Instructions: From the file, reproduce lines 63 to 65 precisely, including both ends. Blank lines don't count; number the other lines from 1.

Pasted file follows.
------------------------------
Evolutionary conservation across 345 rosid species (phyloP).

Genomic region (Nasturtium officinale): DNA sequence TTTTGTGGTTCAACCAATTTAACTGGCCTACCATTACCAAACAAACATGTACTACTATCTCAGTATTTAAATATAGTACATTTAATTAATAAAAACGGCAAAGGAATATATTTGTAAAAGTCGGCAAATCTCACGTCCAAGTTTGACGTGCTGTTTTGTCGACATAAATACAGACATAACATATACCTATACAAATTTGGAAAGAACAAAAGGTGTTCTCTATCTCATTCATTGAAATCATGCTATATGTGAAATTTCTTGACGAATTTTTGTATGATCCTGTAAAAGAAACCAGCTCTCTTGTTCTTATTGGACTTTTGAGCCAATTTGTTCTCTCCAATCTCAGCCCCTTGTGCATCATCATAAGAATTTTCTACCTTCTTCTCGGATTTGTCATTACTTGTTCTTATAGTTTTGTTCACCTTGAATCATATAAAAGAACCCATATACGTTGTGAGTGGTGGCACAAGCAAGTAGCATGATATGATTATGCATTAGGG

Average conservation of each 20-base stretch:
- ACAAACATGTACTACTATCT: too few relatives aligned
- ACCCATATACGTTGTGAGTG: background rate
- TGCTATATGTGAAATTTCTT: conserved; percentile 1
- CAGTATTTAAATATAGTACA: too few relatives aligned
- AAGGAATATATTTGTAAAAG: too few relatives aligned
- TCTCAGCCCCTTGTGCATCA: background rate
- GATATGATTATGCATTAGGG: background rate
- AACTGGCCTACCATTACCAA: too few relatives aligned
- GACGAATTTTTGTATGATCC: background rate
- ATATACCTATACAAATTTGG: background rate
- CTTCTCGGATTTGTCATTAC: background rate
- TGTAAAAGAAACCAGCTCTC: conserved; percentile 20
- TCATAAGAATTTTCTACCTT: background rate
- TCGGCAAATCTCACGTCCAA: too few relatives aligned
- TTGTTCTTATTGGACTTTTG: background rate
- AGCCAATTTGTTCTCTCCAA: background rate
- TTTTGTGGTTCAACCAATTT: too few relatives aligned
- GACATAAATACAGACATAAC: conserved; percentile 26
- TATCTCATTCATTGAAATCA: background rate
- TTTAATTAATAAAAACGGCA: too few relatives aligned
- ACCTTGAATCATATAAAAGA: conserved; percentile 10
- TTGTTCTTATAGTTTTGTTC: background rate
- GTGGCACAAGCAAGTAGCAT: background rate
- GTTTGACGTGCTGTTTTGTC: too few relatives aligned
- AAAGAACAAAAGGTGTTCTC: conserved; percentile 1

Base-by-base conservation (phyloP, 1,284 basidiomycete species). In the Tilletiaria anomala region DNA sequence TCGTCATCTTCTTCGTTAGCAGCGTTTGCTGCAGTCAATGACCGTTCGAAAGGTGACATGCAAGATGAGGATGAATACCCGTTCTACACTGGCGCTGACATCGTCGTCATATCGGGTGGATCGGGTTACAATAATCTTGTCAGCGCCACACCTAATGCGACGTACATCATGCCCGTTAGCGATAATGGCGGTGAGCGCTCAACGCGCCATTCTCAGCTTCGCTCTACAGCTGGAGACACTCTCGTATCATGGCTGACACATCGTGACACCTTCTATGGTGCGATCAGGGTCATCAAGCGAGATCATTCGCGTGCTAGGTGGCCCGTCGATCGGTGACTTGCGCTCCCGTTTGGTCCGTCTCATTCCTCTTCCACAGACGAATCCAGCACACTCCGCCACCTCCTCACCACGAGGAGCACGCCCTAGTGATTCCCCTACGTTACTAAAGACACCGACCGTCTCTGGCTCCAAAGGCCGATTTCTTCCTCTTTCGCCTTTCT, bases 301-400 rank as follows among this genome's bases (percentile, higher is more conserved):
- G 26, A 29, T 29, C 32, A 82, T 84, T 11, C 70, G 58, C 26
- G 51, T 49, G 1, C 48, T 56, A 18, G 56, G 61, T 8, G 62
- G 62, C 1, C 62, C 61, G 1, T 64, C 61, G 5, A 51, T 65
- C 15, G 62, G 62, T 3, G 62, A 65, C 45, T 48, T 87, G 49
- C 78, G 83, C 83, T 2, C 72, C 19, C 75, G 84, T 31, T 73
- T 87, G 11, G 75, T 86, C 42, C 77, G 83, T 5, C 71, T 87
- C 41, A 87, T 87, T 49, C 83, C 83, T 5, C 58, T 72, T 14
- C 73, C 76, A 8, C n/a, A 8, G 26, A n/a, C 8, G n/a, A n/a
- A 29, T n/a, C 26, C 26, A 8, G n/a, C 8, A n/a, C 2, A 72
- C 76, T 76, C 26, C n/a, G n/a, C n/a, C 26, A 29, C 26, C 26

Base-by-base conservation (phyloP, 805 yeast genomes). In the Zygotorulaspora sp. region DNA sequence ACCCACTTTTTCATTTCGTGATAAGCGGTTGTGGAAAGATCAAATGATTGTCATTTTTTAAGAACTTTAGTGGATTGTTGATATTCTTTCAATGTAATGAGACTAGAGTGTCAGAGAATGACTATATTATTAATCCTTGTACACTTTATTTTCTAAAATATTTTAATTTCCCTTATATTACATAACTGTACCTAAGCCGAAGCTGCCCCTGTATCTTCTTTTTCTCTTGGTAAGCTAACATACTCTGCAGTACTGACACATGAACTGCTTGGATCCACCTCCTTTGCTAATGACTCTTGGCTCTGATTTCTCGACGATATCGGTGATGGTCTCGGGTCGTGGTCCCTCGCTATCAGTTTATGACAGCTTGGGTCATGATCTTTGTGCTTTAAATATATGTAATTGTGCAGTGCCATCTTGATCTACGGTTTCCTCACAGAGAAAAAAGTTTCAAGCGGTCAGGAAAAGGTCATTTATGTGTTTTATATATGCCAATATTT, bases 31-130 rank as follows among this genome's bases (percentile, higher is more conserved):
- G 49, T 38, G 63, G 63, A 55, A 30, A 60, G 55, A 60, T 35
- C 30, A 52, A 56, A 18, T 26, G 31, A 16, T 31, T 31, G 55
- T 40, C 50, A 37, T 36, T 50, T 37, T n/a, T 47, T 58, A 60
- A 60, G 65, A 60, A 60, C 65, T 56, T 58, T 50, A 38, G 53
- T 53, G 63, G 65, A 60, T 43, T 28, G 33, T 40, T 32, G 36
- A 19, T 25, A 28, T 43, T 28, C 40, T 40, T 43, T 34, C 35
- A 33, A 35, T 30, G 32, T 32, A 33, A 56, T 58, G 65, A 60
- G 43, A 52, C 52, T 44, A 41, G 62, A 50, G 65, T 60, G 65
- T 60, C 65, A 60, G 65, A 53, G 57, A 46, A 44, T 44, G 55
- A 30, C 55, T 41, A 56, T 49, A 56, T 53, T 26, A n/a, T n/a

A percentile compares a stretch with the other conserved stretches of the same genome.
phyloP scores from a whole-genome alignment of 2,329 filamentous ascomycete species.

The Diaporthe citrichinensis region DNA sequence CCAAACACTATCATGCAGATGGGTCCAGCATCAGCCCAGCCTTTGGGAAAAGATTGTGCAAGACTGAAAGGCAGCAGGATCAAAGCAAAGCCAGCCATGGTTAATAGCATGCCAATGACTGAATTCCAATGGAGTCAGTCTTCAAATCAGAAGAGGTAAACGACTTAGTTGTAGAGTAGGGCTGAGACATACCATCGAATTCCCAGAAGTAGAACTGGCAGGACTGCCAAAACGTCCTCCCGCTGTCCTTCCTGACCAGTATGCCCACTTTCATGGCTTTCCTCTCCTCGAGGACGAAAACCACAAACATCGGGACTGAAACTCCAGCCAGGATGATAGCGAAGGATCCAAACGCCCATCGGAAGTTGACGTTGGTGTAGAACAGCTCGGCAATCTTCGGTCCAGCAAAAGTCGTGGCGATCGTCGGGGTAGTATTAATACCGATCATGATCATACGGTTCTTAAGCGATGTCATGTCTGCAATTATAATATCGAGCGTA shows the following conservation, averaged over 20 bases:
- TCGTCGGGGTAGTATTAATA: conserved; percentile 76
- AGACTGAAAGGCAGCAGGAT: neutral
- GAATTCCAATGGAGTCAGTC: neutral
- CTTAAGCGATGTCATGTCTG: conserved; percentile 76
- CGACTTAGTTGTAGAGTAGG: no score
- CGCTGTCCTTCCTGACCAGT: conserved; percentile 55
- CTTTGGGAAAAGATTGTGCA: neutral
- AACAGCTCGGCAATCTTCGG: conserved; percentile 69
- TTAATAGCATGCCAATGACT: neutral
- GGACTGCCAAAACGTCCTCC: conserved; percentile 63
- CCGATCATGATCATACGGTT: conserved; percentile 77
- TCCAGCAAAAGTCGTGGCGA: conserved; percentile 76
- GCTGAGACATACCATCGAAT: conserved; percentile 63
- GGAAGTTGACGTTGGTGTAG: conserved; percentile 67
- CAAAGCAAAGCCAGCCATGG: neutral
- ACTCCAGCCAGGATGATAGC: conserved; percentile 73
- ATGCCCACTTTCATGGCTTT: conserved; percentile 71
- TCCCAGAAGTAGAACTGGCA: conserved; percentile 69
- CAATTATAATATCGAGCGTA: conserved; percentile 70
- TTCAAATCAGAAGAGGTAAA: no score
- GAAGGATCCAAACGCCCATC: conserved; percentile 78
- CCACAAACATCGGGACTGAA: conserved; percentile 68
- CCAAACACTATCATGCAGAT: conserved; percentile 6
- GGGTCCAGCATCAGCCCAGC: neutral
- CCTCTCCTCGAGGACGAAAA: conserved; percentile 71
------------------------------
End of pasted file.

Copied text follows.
- GGACTGCCAAAACGTCCTCC: conserved; percentile 63
- CCGATCATGATCATACGGTT: conserved; percentile 77
- TCCAGCAAAAGTCGTGGCGA: conserved; percentile 76